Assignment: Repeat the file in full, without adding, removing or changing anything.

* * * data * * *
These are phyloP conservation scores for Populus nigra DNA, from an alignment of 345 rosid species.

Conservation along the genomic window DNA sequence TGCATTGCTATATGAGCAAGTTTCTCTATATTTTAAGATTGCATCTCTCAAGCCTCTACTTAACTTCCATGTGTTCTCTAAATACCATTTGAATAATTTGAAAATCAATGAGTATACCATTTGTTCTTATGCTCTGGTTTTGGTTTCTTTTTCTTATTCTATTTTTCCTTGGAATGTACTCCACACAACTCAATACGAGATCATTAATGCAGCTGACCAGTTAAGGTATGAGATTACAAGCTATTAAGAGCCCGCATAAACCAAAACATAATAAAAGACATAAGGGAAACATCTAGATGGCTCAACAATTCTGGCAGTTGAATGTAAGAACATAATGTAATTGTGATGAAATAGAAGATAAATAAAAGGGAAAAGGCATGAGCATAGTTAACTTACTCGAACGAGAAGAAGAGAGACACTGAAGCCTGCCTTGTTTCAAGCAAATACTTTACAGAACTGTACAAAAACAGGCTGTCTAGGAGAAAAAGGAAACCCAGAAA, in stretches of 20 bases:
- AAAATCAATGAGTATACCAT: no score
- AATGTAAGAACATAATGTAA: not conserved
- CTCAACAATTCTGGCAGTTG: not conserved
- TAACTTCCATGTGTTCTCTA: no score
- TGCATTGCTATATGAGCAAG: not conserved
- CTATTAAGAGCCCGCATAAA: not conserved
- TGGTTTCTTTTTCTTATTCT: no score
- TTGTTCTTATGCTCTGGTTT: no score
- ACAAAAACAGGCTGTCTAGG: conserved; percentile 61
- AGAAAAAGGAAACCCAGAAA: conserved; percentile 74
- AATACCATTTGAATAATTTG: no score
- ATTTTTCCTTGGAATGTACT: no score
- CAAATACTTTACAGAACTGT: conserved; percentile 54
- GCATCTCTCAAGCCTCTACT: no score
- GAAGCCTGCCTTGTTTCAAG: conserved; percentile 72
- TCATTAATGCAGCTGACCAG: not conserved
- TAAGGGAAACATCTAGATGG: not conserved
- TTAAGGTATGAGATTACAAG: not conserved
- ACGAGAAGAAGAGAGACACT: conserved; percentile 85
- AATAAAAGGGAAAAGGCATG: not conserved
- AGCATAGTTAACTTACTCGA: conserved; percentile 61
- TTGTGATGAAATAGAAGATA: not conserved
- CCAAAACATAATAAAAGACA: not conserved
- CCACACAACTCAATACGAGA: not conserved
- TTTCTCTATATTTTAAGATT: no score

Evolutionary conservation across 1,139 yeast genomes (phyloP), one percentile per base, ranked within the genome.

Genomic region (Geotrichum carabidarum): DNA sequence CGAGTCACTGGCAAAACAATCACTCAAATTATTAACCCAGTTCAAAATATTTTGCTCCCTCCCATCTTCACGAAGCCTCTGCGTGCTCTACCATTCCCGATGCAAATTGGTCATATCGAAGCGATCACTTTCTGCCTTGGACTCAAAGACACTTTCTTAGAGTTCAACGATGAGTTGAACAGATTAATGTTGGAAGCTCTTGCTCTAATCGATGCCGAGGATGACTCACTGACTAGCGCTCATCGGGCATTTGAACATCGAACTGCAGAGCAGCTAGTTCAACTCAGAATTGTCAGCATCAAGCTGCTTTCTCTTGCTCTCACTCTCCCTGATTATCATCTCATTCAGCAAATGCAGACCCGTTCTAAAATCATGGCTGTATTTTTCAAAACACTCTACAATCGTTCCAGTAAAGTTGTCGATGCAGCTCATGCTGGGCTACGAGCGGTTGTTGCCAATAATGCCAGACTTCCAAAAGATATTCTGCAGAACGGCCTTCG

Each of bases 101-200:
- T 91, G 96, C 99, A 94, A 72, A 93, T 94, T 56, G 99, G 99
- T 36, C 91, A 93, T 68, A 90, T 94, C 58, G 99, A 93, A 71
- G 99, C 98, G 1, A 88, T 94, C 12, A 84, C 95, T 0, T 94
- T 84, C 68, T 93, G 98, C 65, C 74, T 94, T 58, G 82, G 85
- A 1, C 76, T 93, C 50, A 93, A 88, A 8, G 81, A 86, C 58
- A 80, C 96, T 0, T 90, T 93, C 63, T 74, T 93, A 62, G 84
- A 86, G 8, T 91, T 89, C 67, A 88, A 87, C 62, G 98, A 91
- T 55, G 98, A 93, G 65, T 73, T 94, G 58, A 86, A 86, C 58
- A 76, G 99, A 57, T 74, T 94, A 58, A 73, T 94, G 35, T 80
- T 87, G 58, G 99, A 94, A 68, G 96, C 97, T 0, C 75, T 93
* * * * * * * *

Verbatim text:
These are phyloP conservation scores for Populus nigra DNA, from an alignment of 345 rosid species.

Conservation along the genomic window DNA sequence TGCATTGCTATATGAGCAAGTTTCTCTATATTTTAAGATTGCATCTCTCAAGCCTCTACTTAACTTCCATGTGTTCTCTAAATACCATTTGAATAATTTGAAAATCAATGAGTATACCATTTGTTCTTATGCTCTGGTTTTGGTTTCTTTTTCTTATTCTATTTTTCCTTGGAATGTACTCCACACAACTCAATACGAGATCATTAATGCAGCTGACCAGTTAAGGTATGAGATTACAAGCTATTAAGAGCCCGCATAAACCAAAACATAATAAAAGACATAAGGGAAACATCTAGATGGCTCAACAATTCTGGCAGTTGAATGTAAGAACATAATGTAATTGTGATGAAATAGAAGATAAATAAAAGGGAAAAGGCATGAGCATAGTTAACTTACTCGAACGAGAAGAAGAGAGACACTGAAGCCTGCCTTGTTTCAAGCAAATACTTTACAGAACTGTACAAAAACAGGCTGTCTAGGAGAAAAAGGAAACCCAGAAA, in stretches of 20 bases:
- AAAATCAATGAGTATACCAT: no score
- AATGTAAGAACATAATGTAA: not conserved
- CTCAACAATTCTGGCAGTTG: not conserved
- TAACTTCCATGTGTTCTCTA: no score
- TGCATTGCTATATGAGCAAG: not conserved
- CTATTAAGAGCCCGCATAAA: not conserved
- TGGTTTCTTTTTCTTATTCT: no score
- TTGTTCTTATGCTCTGGTTT: no score
- ACAAAAACAGGCTGTCTAGG: conserved; percentile 61
- AGAAAAAGGAAACCCAGAAA: conserved; percentile 74
- AATACCATTTGAATAATTTG: no score
- ATTTTTCCTTGGAATGTACT: no score
- CAAATACTTTACAGAACTGT: conserved; percentile 54
- GCATCTCTCAAGCCTCTACT: no score
- GAAGCCTGCCTTGTTTCAAG: conserved; percentile 72
- TCATTAATGCAGCTGACCAG: not conserved
- TAAGGGAAACATCTAGATGG: not conserved
- TTAAGGTATGAGATTACAAG: not conserved
- ACGAGAAGAAGAGAGACACT: conserved; percentile 85
- AATAAAAGGGAAAAGGCATG: not conserved
- AGCATAGTTAACTTACTCGA: conserved; percentile 61
- TTGTGATGAAATAGAAGATA: not conserved
- CCAAAACATAATAAAAGACA: not conserved
- CCACACAACTCAATACGAGA: not conserved
- TTTCTCTATATTTTAAGATT: no score

Evolutionary conservation across 1,139 yeast genomes (phyloP), one percentile per base, ranked within the genome.

Genomic region (Geotrichum carabidarum): DNA sequence CGAGTCACTGGCAAAACAATCACTCAAATTATTAACCCAGTTCAAAATATTTTGCTCCCTCCCATCTTCACGAAGCCTCTGCGTGCTCTACCATTCCCGATGCAAATTGGTCATATCGAAGCGATCACTTTCTGCCTTGGACTCAAAGACACTTTCTTAGAGTTCAACGATGAGTTGAACAGATTAATGTTGGAAGCTCTTGCTCTAATCGATGCCGAGGATGACTCACTGACTAGCGCTCATCGGGCATTTGAACATCGAACTGCAGAGCAGCTAGTTCAACTCAGAATTGTCAGCATCAAGCTGCTTTCTCTTGCTCTCACTCTCCCTGATTATCATCTCATTCAGCAAATGCAGACCCGTTCTAAAATCATGGCTGTATTTTTCAAAACACTCTACAATCGTTCCAGTAAAGTTGTCGATGCAGCTCATGCTGGGCTACGAGCGGTTGTTGCCAATAATGCCAGACTTCCAAAAGATATTCTGCAGAACGGCCTTCG

Each of bases 101-200:
- T 91, G 96, C 99, A 94, A 72, A 93, T 94, T 56, G 99, G 99
- T 36, C 91, A 93, T 68, A 90, T 94, C 58, G 99, A 93, A 71
- G 99, C 98, G 1, A 88, T 94, C 12, A 84, C 95, T 0, T 94
- T 84, C 68, T 93, G 98, C 65, C 74, T 94, T 58, G 82, G 85
- A 1, C 76, T 93, C 50, A 93, A 88, A 8, G 81, A 86, C 58
- A 80, C 96, T 0, T 90, T 93, C 63, T 74, T 93, A 62, G 84
- A 86, G 8, T 91, T 89, C 67, A 88, A 87, C 62, G 98, A 91
- T 55, G 98, A 93, G 65, T 73, T 94, G 58, A 86, A 86, C 58
- A 76, G 99, A 57, T 74, T 94, A 58, A 73, T 94, G 35, T 80
- T 87, G 58, G 99, A 94, A 68, G 96, C 97, T 0, C 75, T 93